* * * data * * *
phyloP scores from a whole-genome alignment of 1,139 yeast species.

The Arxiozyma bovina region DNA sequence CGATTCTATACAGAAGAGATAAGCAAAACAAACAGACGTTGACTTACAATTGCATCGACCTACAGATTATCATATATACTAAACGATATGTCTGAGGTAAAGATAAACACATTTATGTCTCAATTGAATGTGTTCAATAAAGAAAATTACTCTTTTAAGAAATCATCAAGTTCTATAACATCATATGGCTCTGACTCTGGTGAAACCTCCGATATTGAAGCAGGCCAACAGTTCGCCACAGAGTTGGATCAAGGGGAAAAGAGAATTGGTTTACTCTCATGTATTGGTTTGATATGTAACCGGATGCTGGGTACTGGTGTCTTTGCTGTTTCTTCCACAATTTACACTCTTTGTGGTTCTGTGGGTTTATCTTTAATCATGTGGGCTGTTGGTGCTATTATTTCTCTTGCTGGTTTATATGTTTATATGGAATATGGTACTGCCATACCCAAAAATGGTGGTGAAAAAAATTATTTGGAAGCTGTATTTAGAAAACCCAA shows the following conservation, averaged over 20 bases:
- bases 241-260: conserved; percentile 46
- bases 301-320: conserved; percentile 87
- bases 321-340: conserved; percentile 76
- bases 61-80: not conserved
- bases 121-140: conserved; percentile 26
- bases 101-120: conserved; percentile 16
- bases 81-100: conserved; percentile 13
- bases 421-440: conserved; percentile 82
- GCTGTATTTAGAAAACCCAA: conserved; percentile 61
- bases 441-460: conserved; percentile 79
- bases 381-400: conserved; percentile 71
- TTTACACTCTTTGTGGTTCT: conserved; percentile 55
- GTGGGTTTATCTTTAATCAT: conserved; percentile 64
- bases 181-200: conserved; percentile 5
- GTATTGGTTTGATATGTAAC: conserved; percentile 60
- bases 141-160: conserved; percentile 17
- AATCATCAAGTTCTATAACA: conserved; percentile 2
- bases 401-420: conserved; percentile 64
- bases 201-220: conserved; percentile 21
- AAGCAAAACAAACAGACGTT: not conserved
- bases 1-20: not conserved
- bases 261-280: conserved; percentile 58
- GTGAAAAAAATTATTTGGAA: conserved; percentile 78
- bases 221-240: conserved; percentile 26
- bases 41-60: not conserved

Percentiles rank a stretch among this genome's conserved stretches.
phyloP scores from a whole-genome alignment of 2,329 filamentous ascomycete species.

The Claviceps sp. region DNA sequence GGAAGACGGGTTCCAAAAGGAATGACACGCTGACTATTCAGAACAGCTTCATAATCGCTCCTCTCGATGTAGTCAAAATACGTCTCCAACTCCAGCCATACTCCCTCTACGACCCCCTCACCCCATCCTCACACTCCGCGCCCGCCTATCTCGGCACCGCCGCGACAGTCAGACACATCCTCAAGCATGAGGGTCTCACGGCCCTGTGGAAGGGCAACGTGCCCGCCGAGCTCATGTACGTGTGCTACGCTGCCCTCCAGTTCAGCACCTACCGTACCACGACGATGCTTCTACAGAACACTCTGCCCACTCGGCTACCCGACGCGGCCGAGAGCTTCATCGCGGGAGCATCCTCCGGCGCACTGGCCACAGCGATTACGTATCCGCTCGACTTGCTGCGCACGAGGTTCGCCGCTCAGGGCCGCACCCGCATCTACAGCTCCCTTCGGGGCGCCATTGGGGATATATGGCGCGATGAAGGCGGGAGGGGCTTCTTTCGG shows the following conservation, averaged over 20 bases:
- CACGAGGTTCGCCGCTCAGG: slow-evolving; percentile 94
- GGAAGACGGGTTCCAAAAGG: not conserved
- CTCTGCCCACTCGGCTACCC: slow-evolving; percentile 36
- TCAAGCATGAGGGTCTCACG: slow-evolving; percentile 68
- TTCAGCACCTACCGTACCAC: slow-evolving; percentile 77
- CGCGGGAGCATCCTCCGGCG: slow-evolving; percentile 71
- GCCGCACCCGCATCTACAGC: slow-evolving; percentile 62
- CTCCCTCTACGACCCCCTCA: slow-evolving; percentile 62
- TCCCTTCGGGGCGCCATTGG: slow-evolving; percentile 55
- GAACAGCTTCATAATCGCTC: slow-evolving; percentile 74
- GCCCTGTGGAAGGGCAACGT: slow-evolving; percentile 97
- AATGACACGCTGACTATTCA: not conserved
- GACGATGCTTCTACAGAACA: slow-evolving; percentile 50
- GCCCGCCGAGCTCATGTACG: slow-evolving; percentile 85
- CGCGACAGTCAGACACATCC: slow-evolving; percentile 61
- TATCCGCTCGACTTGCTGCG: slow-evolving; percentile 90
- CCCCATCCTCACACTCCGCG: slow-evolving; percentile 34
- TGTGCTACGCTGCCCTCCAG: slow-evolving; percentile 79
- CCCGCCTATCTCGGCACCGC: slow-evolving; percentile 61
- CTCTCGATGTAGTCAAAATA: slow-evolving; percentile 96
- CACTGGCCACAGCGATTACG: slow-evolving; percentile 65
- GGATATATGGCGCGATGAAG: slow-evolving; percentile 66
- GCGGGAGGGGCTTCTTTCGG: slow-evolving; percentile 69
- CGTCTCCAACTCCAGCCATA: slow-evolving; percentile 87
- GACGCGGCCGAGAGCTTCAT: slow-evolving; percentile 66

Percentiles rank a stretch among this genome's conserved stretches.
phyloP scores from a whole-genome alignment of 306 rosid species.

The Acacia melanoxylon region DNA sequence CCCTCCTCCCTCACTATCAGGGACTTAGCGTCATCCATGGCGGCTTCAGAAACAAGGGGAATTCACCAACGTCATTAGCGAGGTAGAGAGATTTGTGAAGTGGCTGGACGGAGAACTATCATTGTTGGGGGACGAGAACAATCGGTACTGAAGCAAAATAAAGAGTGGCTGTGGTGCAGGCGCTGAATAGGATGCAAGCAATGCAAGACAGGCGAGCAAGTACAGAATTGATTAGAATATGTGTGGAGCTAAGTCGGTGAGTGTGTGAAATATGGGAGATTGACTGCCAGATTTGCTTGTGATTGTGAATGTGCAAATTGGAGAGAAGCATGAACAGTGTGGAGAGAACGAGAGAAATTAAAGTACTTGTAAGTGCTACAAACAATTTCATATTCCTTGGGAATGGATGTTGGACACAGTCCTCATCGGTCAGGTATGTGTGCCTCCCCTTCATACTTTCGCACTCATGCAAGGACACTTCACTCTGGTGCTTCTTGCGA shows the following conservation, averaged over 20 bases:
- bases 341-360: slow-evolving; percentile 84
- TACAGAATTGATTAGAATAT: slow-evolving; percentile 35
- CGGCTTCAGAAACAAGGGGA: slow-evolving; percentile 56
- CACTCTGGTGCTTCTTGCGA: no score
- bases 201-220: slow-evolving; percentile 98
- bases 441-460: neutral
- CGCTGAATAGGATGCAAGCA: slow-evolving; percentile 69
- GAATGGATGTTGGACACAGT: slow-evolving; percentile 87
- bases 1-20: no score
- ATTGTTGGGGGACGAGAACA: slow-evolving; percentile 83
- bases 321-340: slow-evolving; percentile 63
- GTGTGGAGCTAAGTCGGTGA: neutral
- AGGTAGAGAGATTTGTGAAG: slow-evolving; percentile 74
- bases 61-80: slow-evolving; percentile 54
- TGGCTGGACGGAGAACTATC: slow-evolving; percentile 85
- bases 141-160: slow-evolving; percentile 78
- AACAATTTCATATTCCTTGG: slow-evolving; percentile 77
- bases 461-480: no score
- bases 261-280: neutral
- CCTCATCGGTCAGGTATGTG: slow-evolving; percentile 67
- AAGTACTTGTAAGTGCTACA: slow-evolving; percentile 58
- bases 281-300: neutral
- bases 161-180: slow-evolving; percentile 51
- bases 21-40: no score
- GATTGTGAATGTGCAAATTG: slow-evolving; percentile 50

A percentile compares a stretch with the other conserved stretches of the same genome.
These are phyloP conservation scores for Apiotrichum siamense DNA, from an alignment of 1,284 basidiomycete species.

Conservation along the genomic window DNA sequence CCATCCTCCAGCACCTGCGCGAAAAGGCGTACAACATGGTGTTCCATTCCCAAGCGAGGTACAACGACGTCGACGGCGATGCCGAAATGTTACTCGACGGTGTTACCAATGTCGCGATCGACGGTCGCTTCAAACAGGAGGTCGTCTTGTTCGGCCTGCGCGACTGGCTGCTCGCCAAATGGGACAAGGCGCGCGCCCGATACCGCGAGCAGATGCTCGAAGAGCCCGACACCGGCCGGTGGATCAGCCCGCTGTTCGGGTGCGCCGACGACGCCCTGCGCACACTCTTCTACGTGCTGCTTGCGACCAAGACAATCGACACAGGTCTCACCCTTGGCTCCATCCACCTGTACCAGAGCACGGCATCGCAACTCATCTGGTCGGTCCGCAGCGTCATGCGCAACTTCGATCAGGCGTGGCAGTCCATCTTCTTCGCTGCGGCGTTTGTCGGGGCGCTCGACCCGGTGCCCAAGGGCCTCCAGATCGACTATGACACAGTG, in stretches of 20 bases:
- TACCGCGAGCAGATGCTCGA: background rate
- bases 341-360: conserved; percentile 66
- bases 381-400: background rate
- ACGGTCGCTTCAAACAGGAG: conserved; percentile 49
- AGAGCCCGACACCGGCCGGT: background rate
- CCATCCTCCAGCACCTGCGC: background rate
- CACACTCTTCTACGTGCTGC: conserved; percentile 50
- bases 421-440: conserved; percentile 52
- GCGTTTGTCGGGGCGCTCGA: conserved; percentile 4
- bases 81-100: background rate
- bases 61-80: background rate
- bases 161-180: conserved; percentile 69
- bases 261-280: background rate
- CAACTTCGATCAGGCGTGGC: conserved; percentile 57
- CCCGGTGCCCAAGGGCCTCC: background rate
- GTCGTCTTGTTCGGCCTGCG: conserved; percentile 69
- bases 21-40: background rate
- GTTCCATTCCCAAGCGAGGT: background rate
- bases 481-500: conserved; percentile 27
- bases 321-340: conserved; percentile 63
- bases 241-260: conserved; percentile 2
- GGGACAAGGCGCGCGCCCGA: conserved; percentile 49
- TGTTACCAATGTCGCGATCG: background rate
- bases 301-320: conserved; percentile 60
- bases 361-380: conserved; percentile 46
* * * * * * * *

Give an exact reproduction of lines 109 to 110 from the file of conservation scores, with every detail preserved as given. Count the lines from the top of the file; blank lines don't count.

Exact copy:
- TGTTACCAATGTCGCGATCG: background rate
- bases 301-320: conserved; percentile 60